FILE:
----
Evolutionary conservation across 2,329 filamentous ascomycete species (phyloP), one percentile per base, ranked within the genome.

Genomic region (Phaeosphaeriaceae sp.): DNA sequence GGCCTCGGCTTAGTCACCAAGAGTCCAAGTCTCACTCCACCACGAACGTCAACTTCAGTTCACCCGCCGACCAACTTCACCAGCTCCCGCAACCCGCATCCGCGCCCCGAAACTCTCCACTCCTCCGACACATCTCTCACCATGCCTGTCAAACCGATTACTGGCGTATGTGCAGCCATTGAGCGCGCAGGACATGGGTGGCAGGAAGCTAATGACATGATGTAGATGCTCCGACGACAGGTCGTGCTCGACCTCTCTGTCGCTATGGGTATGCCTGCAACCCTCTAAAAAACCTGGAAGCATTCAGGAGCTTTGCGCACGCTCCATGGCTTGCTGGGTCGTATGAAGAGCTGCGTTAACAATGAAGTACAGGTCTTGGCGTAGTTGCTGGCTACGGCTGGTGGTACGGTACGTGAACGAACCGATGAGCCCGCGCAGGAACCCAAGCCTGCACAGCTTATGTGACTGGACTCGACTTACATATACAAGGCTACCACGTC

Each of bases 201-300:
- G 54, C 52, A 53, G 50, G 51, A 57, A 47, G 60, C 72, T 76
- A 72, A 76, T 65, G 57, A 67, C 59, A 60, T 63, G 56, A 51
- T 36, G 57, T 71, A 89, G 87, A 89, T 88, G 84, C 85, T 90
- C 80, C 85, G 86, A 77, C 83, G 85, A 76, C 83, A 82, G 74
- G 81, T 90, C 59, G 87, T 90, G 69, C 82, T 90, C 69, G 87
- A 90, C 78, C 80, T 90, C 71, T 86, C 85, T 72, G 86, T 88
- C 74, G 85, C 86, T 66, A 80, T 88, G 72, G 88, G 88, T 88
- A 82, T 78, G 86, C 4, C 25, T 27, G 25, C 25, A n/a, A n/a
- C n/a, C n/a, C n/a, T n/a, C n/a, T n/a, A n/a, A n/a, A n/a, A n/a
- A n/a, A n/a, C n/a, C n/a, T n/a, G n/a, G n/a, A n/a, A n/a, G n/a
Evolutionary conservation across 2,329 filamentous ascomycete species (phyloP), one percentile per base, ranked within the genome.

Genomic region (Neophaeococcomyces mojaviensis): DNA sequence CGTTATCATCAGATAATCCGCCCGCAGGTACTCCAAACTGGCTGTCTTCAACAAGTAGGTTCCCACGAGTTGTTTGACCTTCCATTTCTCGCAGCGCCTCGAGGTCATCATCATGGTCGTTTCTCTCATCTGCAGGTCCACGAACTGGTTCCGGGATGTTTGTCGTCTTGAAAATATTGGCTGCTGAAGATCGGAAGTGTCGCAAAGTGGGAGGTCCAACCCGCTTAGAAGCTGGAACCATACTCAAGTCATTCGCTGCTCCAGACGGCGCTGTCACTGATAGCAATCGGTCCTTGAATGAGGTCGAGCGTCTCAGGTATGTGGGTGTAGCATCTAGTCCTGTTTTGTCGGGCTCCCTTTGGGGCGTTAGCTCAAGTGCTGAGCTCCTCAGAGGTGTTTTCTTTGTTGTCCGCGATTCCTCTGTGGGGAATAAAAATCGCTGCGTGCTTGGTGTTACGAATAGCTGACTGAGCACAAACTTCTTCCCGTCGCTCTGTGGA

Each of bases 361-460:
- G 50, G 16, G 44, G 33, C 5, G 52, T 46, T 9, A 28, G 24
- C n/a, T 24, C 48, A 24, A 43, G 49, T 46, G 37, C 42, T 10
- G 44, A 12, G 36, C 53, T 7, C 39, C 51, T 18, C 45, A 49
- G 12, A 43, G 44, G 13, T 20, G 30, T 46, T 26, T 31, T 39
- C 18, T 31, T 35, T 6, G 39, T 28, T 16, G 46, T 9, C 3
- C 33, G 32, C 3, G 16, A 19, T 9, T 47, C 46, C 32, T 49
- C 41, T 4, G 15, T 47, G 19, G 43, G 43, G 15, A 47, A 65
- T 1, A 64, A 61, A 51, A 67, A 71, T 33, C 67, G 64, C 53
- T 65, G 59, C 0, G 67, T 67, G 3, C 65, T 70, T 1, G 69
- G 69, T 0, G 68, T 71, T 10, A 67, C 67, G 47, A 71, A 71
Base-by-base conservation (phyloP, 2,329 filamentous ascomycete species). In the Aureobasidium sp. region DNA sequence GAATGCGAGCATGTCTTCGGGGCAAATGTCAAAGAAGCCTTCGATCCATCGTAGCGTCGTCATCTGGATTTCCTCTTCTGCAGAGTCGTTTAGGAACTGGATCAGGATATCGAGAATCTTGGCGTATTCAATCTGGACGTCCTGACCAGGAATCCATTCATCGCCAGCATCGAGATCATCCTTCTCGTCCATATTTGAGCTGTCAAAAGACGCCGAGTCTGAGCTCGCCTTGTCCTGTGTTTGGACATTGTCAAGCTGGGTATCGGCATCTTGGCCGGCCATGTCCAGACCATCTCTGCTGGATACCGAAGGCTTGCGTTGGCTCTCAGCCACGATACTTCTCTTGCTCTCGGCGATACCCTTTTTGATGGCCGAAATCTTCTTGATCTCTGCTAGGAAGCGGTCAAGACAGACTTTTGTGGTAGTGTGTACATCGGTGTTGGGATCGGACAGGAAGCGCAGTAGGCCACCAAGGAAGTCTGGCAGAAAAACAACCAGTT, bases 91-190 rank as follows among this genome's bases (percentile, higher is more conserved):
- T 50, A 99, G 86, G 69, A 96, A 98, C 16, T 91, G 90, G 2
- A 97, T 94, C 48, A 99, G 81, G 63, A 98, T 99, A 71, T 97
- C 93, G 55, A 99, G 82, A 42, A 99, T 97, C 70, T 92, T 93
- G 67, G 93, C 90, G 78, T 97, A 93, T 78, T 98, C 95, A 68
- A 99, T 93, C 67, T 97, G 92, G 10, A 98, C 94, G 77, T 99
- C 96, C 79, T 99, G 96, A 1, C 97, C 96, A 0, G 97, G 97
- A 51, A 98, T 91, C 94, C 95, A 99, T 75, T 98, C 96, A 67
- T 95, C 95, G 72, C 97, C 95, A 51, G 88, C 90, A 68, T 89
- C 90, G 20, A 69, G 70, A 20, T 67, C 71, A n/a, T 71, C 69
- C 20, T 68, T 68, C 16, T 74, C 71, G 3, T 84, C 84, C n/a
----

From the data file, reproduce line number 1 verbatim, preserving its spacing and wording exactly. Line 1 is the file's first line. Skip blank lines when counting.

Evolutionary conservation across 2,329 filamentous ascomycete species (phyloP), one percentile per base, ranked within the genome.